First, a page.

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CD Review: Butch Walker and the Black Widows / The Spade

August 29, 2011 by  
Filed under CD Reviews, Daily Music News

Butch Walker and the Black Widows
The Spade
Dangerbird Records

Rating: ★★★★★ 

Reviewed by:  Ryan Labbe

The end of August might seem late to release the quintessential summer album, but true to their “road less traveled” spirit, Butch Walker and the Black Widows have gone and done it. The Spade, a roll-the-windows-down-and-blast-at-full-volume fun rock album, drops on August 30th, and it is arguably some of Walker’s best work to date. Ten perfectly constructed  tracks that incorporate the best of Walker’s repertoire: witty lyrics, jumbo sized hooks, folk sensibility, and enough rock edge to please even the “Play ‘Tainted Angel’!” guy that shows up at the live shows. The Black Widows (Fran Capitanelli and Chris Unck on guitars, and Jake Sinclair on bass) are organic, but refined, and bring their A-game from the first crunchy chords of “Bodegas and Blood” to the raucous close of “Suckerpunch”.  Patrick Keeler from The Raconteurs and The Greenhornes lent his drumming skills on the album.

The album’s first single, “Summer of ‘89” is a straight-up rock song about Butch’s younger days playing in bands, and how the years take people down different paths, including musical idols from back twenty years ago who “are playing in bands, or they’re dead.” With big gang vocals singing “Whoa oh” as an intro and between verses, this song is as infectious as anything he’s every written. In the chorus,Walkerlaments, “Can I go back to when I was the winner/Way before the rain came and washed away the sinners/Everyone was something and nothing was done right or wrong.” Lyrically, this doesn’t seem like a song Butch could have written 20 years ago, as it speaks to his experiences over the years.

“Closest Thing to You” is a soulful ballad with a country-western flair. The lyrics are replete with reflection and regret. “So I keep another night by this fire and drink some wine,” sings Walker, “It’s the closest thing to you I’m gonna find.”  This is the most subdued track on the album, but in no way brings the energy of the album down. I consider it one of The Spade’s many highlights.

“Dublin Crow” is unlike any other track on the album. It’s an Irish tinged folk song, upbeat and fun as hell to listen to. Fellow Widows not only provide the instrumentation, but also some flawless harmonies.  Walkersaid that “Dublin Crow” was the first song they wrote for The Spade, and it was the first song that he previewed for fans online.

“Bullet Belt” gives some insight into the hijinx of Walker’s parents, like smoking pot at Iron Maiden concert and sneaking out of the house to hang with friends, and how Butch is the same way. The song begins with a false start, as the rhythm section start off the song. Bassist Jake Sinclair says he should start it, and provides a thick dirty bass riff to kick the song off for real. It is a balls-out rock song, with Butch singing, “Maybe I’m not that crazy/I’m just playing with the hand I was dealt. Maybe I’m not that crazy/Just a chip off the old bullet belt.”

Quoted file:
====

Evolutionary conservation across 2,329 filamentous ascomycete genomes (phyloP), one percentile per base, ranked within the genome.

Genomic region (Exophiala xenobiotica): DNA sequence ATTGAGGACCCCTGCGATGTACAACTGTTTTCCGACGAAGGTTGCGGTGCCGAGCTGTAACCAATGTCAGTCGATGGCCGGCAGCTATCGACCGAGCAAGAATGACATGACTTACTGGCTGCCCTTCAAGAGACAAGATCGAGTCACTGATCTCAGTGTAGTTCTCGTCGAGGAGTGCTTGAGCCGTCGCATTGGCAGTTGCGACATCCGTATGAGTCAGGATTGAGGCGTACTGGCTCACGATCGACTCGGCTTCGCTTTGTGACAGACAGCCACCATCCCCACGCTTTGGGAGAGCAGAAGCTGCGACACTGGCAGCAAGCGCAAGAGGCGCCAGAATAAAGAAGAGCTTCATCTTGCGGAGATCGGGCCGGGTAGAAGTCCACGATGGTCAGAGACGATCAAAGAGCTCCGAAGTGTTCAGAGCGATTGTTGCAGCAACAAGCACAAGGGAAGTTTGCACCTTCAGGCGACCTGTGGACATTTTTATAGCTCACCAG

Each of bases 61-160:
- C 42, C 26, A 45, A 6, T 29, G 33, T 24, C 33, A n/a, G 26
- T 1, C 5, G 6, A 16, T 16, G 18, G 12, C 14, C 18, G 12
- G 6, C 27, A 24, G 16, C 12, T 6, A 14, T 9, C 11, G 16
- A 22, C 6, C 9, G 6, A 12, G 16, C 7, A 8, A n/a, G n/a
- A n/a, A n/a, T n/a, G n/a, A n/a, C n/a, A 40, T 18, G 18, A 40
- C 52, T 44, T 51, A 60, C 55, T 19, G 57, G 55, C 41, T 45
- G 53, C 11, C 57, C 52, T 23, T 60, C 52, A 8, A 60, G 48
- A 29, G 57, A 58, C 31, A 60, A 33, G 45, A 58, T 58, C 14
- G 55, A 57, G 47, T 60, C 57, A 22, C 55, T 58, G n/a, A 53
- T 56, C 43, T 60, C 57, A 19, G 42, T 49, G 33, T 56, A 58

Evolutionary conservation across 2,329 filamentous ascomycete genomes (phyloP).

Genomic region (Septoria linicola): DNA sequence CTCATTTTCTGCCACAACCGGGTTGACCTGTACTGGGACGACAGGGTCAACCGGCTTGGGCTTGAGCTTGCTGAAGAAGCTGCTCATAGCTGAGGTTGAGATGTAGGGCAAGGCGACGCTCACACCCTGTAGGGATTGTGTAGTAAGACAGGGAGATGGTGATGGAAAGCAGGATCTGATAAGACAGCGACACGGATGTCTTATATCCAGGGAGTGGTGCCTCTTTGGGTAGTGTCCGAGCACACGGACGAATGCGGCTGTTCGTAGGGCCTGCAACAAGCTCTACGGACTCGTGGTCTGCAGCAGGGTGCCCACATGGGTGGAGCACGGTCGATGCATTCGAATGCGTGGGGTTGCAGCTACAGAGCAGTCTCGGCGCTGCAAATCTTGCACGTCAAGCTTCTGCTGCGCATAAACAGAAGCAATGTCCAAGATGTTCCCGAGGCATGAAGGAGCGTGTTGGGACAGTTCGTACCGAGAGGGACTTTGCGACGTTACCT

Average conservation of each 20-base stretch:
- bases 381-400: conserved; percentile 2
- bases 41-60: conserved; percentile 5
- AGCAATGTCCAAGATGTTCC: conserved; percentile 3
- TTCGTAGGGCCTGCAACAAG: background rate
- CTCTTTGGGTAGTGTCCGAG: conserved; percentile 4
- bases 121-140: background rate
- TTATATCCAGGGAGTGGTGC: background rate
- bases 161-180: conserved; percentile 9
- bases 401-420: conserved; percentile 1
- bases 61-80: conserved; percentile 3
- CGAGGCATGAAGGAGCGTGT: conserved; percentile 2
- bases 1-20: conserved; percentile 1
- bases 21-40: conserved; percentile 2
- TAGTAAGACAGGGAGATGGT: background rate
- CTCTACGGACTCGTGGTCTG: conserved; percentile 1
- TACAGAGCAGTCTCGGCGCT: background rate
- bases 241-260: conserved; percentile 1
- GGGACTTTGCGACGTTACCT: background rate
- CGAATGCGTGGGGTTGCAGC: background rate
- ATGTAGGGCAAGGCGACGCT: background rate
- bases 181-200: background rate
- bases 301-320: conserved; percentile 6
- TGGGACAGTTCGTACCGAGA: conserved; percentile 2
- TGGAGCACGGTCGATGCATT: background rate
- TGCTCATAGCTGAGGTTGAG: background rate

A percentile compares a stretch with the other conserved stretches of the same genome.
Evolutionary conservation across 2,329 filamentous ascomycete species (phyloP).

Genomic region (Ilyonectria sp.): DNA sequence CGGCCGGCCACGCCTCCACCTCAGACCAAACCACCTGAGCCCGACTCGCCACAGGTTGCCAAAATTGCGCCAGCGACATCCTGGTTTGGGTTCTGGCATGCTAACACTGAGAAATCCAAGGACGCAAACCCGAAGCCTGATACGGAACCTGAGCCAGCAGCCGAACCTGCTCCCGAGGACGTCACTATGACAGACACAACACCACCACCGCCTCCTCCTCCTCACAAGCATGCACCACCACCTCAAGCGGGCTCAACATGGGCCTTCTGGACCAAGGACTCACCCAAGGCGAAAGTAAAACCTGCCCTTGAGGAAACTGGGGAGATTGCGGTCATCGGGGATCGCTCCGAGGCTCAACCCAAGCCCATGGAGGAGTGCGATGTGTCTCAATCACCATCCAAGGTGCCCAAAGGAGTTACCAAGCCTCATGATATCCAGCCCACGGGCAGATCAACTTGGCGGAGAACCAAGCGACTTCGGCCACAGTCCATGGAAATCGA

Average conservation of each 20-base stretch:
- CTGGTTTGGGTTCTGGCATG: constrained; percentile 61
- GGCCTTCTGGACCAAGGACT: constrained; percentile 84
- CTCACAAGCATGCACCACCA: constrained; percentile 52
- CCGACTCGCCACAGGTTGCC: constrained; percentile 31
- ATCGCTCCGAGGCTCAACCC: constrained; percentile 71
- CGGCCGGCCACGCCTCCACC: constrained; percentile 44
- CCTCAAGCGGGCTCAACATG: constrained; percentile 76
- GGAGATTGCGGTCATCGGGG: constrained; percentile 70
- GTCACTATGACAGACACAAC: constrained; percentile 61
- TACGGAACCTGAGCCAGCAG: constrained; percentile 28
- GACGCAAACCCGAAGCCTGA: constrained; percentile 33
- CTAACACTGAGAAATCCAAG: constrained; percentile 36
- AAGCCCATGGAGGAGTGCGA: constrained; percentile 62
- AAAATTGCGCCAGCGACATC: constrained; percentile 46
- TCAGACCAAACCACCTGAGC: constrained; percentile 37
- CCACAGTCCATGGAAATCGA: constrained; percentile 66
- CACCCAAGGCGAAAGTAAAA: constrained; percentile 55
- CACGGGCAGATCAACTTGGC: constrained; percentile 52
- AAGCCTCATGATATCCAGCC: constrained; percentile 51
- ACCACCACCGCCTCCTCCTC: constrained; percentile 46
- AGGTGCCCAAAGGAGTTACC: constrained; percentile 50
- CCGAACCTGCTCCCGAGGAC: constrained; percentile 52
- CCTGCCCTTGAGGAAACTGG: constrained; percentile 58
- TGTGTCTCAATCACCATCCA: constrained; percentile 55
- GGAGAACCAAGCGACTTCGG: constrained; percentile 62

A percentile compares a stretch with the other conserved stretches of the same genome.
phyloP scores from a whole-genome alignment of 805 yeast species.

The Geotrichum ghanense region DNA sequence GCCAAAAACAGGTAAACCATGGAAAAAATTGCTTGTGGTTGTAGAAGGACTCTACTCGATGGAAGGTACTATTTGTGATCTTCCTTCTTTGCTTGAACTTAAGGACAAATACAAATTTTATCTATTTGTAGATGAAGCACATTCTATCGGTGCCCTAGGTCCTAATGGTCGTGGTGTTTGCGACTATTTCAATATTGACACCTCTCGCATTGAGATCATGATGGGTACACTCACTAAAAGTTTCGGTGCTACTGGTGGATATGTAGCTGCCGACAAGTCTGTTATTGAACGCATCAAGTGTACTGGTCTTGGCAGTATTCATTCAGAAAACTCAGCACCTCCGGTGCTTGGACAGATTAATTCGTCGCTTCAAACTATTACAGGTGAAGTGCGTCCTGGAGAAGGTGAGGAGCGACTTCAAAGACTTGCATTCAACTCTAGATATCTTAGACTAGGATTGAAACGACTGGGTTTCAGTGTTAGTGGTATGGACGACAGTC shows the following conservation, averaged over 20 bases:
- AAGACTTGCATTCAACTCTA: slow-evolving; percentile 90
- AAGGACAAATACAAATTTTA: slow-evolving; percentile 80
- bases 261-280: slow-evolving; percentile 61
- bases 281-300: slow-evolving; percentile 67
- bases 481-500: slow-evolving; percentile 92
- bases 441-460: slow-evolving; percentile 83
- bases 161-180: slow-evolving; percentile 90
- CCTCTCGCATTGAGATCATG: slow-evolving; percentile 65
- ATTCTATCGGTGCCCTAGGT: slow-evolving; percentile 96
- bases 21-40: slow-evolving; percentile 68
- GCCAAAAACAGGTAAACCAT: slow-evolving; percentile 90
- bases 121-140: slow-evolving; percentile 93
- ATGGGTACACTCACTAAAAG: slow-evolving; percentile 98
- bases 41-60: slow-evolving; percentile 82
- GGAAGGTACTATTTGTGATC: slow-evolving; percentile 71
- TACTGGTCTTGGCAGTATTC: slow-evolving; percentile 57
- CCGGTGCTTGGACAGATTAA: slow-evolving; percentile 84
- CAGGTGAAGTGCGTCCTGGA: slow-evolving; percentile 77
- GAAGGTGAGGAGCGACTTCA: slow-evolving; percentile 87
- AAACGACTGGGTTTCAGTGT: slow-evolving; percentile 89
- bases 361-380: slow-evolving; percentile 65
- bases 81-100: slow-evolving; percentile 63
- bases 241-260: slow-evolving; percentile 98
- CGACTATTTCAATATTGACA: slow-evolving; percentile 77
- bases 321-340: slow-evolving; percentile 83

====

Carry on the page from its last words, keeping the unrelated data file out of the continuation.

The final song, “Suckerpunch” is fun, swinging rock ditty about, well, being sucker punched for running his mouth. Lyrically, it’s pretty simplistic, and not typical Butch fare, but the song really is just an excuse to rock out, and showcase a little jam session towards the song’s conclusion.

The Spade has delivered in every way possible. It’s well produced, but still retains rawness and, with some back-and-forth banter between the band members, gives the impression of a really fun recording session. I have nothing negative to say, other than I want more than 10 songs!

From start to finish, The Spade, gives fans every reason keep listening, and never once beckons the listener to skip a track. From the pure pop rock gold of “Every Single Body Else” to the tongue in cheek “Synthesizers” and cynical “Day Drunk”, there is not one note of filler here. One of the stark comparisons to last year’s I Liked it Better When You Had No Heart, Butch’s debut with the Black Widows, is that on The Spade, the band sounds loose, comfortable, and like they’re having fun. Almost as much fun as you will have listening to it.


For more on Butch Walker visit
Purchase The Spade here



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11 Responses to “CD Review: Butch Walker and the Black Widows / The Spade”
  1. Lisa says:

    Patrick Keeler LENT his skills. It’s not LENDED.

  2. Mary says:

    Sorry Lisa, that was my mistake not Ryan’s. That’s what I get for trying to edit when I’m sick. Thanks for pointing it out.


Check out what others are saying about this post...
  1. CD Review: Butch Walker and the Black Widows / The Spade @butchwalker @dangerbird

  2. Dawn G. says:

    CD Review: Butch Walker and the Black Widows / The Spade @butchwalker @dangerbird

  3. Ryan Labbe says:

    CD Review: Butch Walker and the Black Widows / The Spade @butchwalker @dangerbird

  4. Nice review of @butchwalker and the Black Widow's 'The Spade' (on @dangerbird ): via/ @TheyWillRockYou

  5. Ryan Labbe says:

    Nice review of @butchwalker and the Black Widow's 'The Spade' (on @dangerbird ): via/ @TheyWillRockYou

  6. Doris says:

    Nice review of @butchwalker and the Black Widow's 'The Spade' (on @dangerbird ): via/ @TheyWillRockYou

  7. Kevin Doree says:

    Nice review of @butchwalker and the Black Widow's 'The Spade' (on @dangerbird ): via/ @TheyWillRockYou

  8. Nice review of the new @butchwalker album @TheyWillRockYou. Can't get "Summer of '89" & "Synthesizers" out of my head.

  9. Bob Carberry says:

    CD Review: Butch Walker and the Black Widows / The Spade – (via #sociablesite)

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